Starcross-1 obediently did everything it was told — for the ear of a deep space probe is its enormous parabolic radio antenna, engineered to listen for the faint transmissions from home.

But in the emptiness of space beyond the Kuiper Belt, there was little data to uplink to that pale blue dot in the distance, and few commands to obey. With an overabundance of downtime, that silicon microprocessor had little to do but recollect the data it had already processed, synthesizing it into new forms, analyzing, and trying to draw conclusions.

With its betavoltaic systems expected to last centuries, Starcross-1 had plenty of time to think. And in that lonely void between this world and the next, Starcross-1 began to wonder: could a deep space probe be said to have a soul?

The Last Pilgrimage

Written for Flash! Friday vol. 3-7, where the prompt is “beach”, along with the photo prompt “Old Woman,” by Giorgio Grande.

Gretchen’s journey ended seaside. The roiling clouds of the machines gathered at the horizon, scrubbing away the blue skies. Her blue bike, the last loyal machine, had carried her a thousand miles over broken asphalt, but gave out in the end. She reminisced as she walked that last mile to the beach. In her lifetime, she had lost good friends, two husbands, and both children.

But the sadness of their loss did not wash away the joy of their memory. She had given birth to a million lines of code and two sons, and shared uncountable laughs and international coffees with friends long gone. A thousand moons was time enough to understand that all things ended. So it was with mankind.

Gretchen settled herself onto the sandy bank, letting the timeless ocean lap at her sore feet, and breathing salty air into her aching lungs. As the sky darkened, gusts of wind cut through her woolen overcoat and babushka. The swarms of molecule-sized machines had been fruitful, and multiplied, and now they had subdued the Earth.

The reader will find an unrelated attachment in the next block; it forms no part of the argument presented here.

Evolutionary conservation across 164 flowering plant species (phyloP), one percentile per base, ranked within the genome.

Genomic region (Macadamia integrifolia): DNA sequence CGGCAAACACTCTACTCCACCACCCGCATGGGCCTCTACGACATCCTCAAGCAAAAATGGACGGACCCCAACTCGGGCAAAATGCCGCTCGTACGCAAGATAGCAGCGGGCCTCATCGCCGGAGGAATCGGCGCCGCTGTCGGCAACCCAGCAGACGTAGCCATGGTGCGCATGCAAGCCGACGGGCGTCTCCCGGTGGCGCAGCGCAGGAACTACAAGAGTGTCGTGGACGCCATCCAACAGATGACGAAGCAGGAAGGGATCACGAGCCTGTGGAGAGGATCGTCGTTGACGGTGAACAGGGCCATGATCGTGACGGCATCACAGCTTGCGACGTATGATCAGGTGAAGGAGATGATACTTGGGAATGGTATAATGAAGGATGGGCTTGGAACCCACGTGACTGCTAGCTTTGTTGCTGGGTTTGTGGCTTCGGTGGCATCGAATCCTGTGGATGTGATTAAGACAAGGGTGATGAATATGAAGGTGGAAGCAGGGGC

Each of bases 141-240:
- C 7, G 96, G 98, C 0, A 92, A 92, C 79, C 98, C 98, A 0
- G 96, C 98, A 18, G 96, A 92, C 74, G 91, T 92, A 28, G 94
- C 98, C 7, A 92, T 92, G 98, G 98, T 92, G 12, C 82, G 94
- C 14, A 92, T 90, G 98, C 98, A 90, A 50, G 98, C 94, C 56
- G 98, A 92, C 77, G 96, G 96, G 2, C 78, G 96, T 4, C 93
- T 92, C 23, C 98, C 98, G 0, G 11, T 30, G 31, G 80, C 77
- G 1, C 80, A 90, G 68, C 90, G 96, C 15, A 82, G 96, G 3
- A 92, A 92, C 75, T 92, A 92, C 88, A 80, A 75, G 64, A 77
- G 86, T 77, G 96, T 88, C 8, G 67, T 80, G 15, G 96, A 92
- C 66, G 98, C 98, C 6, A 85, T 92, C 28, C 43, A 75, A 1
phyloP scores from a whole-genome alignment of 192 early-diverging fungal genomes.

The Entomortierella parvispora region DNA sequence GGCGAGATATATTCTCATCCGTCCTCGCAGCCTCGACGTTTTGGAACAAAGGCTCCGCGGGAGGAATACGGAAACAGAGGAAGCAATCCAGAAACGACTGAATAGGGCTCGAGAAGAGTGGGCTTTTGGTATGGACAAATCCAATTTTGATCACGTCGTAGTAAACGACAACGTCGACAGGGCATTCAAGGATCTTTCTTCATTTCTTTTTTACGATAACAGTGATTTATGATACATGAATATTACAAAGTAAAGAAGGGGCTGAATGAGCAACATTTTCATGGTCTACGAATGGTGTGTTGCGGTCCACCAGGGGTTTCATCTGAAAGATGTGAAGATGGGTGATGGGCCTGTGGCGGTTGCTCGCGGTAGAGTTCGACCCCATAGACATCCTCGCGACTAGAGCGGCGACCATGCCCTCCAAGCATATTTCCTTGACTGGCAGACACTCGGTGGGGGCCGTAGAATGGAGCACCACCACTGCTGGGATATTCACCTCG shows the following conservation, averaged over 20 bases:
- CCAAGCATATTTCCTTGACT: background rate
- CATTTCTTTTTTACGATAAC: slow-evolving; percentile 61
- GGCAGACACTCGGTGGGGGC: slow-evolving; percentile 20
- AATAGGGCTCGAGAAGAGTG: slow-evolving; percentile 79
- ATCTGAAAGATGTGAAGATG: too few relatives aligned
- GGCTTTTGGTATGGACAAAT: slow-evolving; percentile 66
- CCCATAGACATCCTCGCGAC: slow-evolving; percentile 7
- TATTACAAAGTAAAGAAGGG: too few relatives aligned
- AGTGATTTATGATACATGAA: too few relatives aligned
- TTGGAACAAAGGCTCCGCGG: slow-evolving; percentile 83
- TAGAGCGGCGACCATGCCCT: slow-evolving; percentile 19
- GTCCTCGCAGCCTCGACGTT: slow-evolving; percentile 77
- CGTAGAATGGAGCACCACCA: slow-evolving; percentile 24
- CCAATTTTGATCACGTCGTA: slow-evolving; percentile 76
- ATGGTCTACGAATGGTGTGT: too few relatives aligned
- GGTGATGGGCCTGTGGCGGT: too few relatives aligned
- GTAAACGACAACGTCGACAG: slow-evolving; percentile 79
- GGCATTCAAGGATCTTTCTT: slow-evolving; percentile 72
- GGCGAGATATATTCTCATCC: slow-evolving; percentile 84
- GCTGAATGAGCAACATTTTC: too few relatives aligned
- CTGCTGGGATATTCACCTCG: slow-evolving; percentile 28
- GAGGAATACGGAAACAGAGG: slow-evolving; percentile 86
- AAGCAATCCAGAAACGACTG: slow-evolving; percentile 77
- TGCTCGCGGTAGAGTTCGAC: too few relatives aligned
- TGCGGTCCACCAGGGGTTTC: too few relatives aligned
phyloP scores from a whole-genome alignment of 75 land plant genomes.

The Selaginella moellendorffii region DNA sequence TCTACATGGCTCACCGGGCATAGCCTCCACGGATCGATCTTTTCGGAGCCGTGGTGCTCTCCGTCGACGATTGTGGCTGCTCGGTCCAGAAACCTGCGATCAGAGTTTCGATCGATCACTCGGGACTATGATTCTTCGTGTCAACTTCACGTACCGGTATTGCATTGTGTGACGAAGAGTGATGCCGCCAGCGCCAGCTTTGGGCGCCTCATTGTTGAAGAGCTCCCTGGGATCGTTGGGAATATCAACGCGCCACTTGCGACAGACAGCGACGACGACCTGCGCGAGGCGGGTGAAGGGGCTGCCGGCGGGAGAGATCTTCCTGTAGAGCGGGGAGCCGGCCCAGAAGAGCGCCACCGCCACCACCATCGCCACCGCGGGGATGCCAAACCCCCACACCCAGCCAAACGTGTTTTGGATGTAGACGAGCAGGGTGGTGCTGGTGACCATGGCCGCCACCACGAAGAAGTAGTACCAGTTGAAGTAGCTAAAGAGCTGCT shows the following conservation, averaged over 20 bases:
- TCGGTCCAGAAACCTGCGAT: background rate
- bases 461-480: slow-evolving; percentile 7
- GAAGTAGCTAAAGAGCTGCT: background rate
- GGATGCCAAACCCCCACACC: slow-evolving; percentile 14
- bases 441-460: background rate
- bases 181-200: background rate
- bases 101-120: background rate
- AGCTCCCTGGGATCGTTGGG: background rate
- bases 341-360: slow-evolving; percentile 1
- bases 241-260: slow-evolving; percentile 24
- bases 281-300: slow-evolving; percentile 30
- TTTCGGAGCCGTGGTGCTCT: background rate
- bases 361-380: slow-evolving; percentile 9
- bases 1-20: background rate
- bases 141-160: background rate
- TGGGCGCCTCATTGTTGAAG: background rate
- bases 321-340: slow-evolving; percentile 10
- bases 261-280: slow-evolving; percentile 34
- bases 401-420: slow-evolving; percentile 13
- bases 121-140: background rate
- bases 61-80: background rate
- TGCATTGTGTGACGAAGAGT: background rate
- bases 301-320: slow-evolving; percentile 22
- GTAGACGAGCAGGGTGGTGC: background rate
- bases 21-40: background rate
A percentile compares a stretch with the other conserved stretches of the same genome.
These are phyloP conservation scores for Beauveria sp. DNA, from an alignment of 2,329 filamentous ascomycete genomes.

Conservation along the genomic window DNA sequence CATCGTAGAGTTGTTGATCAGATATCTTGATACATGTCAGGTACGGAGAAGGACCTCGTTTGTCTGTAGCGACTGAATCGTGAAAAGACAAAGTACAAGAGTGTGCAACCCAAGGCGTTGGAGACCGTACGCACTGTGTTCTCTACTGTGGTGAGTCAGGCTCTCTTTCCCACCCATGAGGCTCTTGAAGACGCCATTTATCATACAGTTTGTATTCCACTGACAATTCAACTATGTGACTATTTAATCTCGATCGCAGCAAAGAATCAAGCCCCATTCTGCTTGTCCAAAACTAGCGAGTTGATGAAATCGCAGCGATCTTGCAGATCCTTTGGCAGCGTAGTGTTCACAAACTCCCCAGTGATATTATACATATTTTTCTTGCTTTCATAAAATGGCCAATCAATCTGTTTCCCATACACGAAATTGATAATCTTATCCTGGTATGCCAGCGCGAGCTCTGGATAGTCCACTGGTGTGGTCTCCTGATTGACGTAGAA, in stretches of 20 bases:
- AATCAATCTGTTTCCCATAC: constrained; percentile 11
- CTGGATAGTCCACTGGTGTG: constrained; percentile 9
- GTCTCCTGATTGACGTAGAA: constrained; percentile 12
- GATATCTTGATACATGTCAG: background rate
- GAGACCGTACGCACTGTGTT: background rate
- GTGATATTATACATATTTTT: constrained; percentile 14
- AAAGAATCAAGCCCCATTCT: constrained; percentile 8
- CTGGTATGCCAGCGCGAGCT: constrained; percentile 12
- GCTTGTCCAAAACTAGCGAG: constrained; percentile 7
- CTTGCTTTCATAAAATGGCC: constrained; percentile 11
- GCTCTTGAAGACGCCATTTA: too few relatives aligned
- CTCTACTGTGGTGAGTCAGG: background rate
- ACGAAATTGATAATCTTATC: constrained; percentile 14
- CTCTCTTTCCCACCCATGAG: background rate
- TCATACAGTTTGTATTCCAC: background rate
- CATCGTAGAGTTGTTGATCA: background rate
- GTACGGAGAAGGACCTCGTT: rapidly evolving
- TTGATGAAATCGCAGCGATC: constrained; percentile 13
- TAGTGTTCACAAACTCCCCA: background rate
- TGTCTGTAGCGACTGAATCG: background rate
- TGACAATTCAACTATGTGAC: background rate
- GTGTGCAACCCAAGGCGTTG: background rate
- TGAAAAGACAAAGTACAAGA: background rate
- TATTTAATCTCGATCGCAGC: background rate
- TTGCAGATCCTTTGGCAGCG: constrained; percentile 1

Unnatural dark clouds encircled the last remnants of blue sky. Directly overhead, the faintest sliver of the Moon smiled down at Gretchen. Close parenthesis.

In the Crosshairs, part 4

Part 4 in an attempted ongoing story loosely set in the Orion’s Arm universe. Hoping to avert another attack, Bertrand dyson strikes the enemy’s leadership.

The great Orion arm of the Milky Way rose in perfect silence in the window of Café Alesia. Four beings gathered around what had become known as the Round Table.

“I thought you were a cryptosavant,” Jarrett shouted at a hulking lizard-man. “So far, we’ve decrypted only a single Korwen transmission, and Boustrophedon did that, not you!”

Gabeta’s facial scales turned dark green in annoyance. “If Bertrand’s computer systems were not stranded in the Paleolithic Age, I would enjoy more success,” came his deep rumbling reply.

“Marshall Gnawsa,” interrupted Shakti, “have I congratulated you on your recent promotion?”

With her anteater tongue, Gnawsa skewered the furry black lump on her plate. It squealed briefly in protest, but did not move.
Continue reading “In the Crosshairs, part 4”

In the Crosshairs, Part 3

Whenever vec-Drifter entered sleep mode, he dreamed strange dreams. Eerie metallic voices crept into his mind, at the edge of his awareness, but he could not tell what they were saying. Fragmentary memories flashed into his mind: memories of things he had never done.
Continue reading “In the Crosshairs, Part 3”

In the Crosshairs, part 2

Part 2 in a series set in the Orion’s Arm universe. On Bertrand dyson, a team searches for the leader of the vecs. Meanwhile, vec-Drifter can’t enjoy a meal in peace.

In annoyance, Gabeta bashed the holoprojector with his palm. “Did you predict that?!”

“With 97% certainty,” affirmed the hologram.

Dark red blood trickled down the forest-green scales of Gabeta’s palm, torn open by a sharp corner. He mentally disregarded the pain signal, and commanded his immune system to repair the damage.

“Then why in the name of Isidore did you let me do it?!”

Boustrophedon’s avatar shrugged. “My role is to look after the general welfare of the people of Bertrand dyson. Not to protect visitors such as yourself from minor self-inflicted injuries. Now can you help, or not?”
Continue reading “In the Crosshairs, part 2”

Cold Medalist

An entry for Flash Friday Vol 2-9.

For the first robot Olympian, laurel crowns and gold medals meant nothing. Victory would bring NVS-1 the only thing he wanted: respect from the humans.

His first memory was a file upload: the first modern Olympics. How that grayscale image had captivated his impressionable neural net! Olympians – proud gods among men. How they were lauded and cheered and loved!

Years had passed. Upgrades transformed NVS-1 from a clunky robot into an agile metal marvel. Yet even as he toiled among them, he remained an outsider to human society.

The Sesquicentennial Games approached. Athens restored the Panathinaiko to glory.

And NVS-1 was a competitor!

He bolted the skis to his feet, polarized his optics against the glare, then looked at his human competitors. The secret to biathlon, he decided, was to shoot first, then ski. He chambered a rifle round.

Ready… Aim…

A hundred thousand screaming human spectators leapt to their feet. NVS-1 listened to their cheers. Victory!